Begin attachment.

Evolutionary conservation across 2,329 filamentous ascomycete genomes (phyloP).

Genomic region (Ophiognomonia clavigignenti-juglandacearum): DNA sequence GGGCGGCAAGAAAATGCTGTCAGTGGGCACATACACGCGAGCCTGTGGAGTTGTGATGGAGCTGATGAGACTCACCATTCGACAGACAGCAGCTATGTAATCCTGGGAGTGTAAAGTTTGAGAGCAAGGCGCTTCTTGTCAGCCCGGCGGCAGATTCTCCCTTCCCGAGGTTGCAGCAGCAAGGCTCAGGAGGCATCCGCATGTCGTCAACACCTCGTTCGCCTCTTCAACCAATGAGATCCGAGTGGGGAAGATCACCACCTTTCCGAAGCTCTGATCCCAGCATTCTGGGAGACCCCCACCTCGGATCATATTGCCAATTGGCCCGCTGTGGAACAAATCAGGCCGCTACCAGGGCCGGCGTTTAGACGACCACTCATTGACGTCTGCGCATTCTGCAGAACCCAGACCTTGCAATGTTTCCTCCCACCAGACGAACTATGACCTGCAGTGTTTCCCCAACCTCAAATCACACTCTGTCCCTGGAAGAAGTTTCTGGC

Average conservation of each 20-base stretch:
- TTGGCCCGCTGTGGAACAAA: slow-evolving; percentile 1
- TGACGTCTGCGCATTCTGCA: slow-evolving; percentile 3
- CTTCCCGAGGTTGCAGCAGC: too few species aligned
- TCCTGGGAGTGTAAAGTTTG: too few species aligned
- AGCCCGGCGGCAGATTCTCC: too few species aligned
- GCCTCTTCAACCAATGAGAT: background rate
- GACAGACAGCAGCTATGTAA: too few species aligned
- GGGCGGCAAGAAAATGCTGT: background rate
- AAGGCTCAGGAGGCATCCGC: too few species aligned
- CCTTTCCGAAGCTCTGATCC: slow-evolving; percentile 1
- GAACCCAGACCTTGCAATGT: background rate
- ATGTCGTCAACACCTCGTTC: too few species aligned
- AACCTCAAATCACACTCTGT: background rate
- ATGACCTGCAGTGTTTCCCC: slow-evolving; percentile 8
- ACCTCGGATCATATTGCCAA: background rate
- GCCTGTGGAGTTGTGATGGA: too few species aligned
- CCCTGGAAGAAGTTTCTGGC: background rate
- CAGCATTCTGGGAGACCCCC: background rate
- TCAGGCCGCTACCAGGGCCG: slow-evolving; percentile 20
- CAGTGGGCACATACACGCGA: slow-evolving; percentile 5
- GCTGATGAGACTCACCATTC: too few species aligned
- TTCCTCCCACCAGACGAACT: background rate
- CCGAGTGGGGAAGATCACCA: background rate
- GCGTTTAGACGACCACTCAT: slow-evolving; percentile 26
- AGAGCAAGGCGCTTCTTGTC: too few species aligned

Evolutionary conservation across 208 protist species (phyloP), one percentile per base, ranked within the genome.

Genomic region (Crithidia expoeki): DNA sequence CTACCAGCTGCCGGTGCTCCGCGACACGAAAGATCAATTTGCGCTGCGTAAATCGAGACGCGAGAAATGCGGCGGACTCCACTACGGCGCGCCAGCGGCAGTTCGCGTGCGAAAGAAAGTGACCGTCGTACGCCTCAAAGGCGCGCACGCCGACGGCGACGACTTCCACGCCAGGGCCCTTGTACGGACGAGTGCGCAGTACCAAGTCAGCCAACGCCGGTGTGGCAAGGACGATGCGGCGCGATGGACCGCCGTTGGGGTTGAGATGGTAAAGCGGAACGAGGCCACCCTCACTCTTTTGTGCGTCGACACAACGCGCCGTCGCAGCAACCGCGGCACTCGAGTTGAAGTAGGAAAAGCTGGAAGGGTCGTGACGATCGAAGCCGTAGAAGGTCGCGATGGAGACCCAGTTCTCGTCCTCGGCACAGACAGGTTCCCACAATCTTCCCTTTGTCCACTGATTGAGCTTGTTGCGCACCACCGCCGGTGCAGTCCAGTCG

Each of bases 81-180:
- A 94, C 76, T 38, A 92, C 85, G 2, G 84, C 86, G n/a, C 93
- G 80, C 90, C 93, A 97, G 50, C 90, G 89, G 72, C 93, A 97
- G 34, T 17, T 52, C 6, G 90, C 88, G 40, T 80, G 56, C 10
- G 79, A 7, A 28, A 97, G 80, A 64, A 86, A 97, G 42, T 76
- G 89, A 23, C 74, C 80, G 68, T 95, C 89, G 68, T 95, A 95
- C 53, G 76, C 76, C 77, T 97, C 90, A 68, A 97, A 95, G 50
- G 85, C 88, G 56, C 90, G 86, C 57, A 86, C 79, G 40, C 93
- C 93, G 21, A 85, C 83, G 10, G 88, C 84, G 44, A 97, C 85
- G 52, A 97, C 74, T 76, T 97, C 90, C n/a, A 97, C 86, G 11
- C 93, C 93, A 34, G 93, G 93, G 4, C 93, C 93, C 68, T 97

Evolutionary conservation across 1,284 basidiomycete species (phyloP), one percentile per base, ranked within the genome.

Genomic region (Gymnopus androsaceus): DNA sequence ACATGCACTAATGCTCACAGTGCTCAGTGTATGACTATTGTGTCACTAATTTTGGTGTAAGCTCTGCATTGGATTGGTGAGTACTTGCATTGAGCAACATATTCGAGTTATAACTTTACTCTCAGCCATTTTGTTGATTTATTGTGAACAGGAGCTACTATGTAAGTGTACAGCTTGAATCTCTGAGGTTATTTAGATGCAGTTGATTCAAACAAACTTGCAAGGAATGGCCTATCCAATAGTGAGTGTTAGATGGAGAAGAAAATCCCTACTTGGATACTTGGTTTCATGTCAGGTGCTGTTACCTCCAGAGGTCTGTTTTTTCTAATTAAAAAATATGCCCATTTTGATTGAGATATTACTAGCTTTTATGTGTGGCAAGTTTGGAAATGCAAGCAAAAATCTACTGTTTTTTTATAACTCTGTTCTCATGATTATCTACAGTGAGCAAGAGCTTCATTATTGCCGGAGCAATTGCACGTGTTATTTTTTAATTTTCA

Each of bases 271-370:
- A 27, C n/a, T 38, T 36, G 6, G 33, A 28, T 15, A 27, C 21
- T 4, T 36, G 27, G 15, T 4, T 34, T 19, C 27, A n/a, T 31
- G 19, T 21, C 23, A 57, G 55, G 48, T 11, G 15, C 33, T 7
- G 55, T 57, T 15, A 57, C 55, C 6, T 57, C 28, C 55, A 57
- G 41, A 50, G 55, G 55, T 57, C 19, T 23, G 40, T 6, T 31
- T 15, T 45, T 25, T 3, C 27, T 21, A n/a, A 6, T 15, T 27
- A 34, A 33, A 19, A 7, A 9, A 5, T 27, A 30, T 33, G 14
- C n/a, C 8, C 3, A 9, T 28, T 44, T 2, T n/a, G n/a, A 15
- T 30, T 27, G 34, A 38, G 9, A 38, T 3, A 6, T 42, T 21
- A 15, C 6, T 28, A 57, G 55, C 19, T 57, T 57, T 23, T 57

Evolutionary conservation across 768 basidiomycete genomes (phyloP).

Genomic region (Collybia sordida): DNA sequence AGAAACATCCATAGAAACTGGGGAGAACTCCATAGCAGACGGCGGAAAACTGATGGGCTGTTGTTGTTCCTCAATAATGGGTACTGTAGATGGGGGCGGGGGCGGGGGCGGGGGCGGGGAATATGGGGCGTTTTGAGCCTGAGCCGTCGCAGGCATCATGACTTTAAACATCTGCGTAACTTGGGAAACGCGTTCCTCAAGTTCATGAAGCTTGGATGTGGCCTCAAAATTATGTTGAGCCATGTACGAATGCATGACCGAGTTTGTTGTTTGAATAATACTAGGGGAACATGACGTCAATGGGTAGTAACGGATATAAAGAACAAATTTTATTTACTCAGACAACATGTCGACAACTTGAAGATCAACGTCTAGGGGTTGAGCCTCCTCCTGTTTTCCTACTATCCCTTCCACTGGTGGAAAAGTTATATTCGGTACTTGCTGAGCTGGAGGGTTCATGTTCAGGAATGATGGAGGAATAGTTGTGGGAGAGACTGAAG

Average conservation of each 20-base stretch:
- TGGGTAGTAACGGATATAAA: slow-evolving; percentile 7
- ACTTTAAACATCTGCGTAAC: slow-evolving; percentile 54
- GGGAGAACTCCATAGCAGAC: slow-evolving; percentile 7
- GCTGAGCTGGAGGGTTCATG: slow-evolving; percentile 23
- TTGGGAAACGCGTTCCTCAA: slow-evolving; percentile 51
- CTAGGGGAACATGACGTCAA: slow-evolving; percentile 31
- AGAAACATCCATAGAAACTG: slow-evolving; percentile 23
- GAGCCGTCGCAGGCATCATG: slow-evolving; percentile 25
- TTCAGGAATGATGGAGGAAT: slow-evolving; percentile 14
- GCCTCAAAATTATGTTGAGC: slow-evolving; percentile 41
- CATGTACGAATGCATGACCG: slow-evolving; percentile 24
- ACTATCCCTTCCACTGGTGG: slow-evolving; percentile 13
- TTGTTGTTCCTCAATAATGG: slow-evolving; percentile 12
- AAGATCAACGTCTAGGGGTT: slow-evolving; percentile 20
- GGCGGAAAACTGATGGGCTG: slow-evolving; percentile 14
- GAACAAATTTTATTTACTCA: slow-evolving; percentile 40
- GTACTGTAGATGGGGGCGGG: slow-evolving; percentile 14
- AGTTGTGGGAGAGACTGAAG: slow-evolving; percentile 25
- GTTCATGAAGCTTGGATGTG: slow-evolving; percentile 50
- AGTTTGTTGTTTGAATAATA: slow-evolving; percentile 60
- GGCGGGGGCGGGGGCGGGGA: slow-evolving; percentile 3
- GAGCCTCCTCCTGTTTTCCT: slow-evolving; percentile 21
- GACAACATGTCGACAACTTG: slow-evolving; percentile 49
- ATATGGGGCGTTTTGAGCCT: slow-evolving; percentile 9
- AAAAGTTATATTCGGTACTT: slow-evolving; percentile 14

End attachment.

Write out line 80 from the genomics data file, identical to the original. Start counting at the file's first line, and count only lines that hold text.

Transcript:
- GACAACATGTCGACAACTTG: slow-evolving; percentile 49